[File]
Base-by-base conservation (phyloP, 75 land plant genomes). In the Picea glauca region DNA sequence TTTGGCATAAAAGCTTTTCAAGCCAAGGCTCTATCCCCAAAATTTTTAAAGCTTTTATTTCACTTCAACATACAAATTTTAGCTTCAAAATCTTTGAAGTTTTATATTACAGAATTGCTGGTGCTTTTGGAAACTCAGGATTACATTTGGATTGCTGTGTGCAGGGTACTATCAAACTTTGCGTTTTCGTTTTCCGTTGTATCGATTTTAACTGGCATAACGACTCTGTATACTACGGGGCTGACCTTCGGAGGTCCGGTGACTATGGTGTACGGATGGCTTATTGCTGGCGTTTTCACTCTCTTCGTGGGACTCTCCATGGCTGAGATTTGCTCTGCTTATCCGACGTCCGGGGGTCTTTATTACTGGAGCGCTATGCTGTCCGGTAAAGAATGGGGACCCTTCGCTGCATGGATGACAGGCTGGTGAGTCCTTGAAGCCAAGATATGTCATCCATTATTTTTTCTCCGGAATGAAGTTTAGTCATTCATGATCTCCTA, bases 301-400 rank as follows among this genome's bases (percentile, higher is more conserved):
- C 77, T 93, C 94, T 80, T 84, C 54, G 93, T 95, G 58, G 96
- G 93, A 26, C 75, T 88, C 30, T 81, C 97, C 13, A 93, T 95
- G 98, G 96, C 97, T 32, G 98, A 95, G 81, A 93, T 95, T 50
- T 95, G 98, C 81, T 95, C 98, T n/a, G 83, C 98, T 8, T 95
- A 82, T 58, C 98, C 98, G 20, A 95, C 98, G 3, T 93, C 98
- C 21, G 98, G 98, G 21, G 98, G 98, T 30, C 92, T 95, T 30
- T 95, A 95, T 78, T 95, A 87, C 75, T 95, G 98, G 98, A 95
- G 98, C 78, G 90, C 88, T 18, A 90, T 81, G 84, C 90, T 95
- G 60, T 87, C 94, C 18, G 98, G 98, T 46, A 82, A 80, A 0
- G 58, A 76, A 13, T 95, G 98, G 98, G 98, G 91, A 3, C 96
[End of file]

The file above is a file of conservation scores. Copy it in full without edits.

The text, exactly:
Base-by-base conservation (phyloP, 75 land plant genomes). In the Picea glauca region DNA sequence TTTGGCATAAAAGCTTTTCAAGCCAAGGCTCTATCCCCAAAATTTTTAAAGCTTTTATTTCACTTCAACATACAAATTTTAGCTTCAAAATCTTTGAAGTTTTATATTACAGAATTGCTGGTGCTTTTGGAAACTCAGGATTACATTTGGATTGCTGTGTGCAGGGTACTATCAAACTTTGCGTTTTCGTTTTCCGTTGTATCGATTTTAACTGGCATAACGACTCTGTATACTACGGGGCTGACCTTCGGAGGTCCGGTGACTATGGTGTACGGATGGCTTATTGCTGGCGTTTTCACTCTCTTCGTGGGACTCTCCATGGCTGAGATTTGCTCTGCTTATCCGACGTCCGGGGGTCTTTATTACTGGAGCGCTATGCTGTCCGGTAAAGAATGGGGACCCTTCGCTGCATGGATGACAGGCTGGTGAGTCCTTGAAGCCAAGATATGTCATCCATTATTTTTTCTCCGGAATGAAGTTTAGTCATTCATGATCTCCTA, bases 301-400 rank as follows among this genome's bases (percentile, higher is more conserved):
- C 77, T 93, C 94, T 80, T 84, C 54, G 93, T 95, G 58, G 96
- G 93, A 26, C 75, T 88, C 30, T 81, C 97, C 13, A 93, T 95
- G 98, G 96, C 97, T 32, G 98, A 95, G 81, A 93, T 95, T 50
- T 95, G 98, C 81, T 95, C 98, T n/a, G 83, C 98, T 8, T 95
- A 82, T 58, C 98, C 98, G 20, A 95, C 98, G 3, T 93, C 98
- C 21, G 98, G 98, G 21, G 98, G 98, T 30, C 92, T 95, T 30
- T 95, A 95, T 78, T 95, A 87, C 75, T 95, G 98, G 98, A 95
- G 98, C 78, G 90, C 88, T 18, A 90, T 81, G 84, C 90, T 95
- G 60, T 87, C 94, C 18, G 98, G 98, T 46, A 82, A 80, A 0
- G 58, A 76, A 13, T 95, G 98, G 98, G 98, G 91, A 3, C 96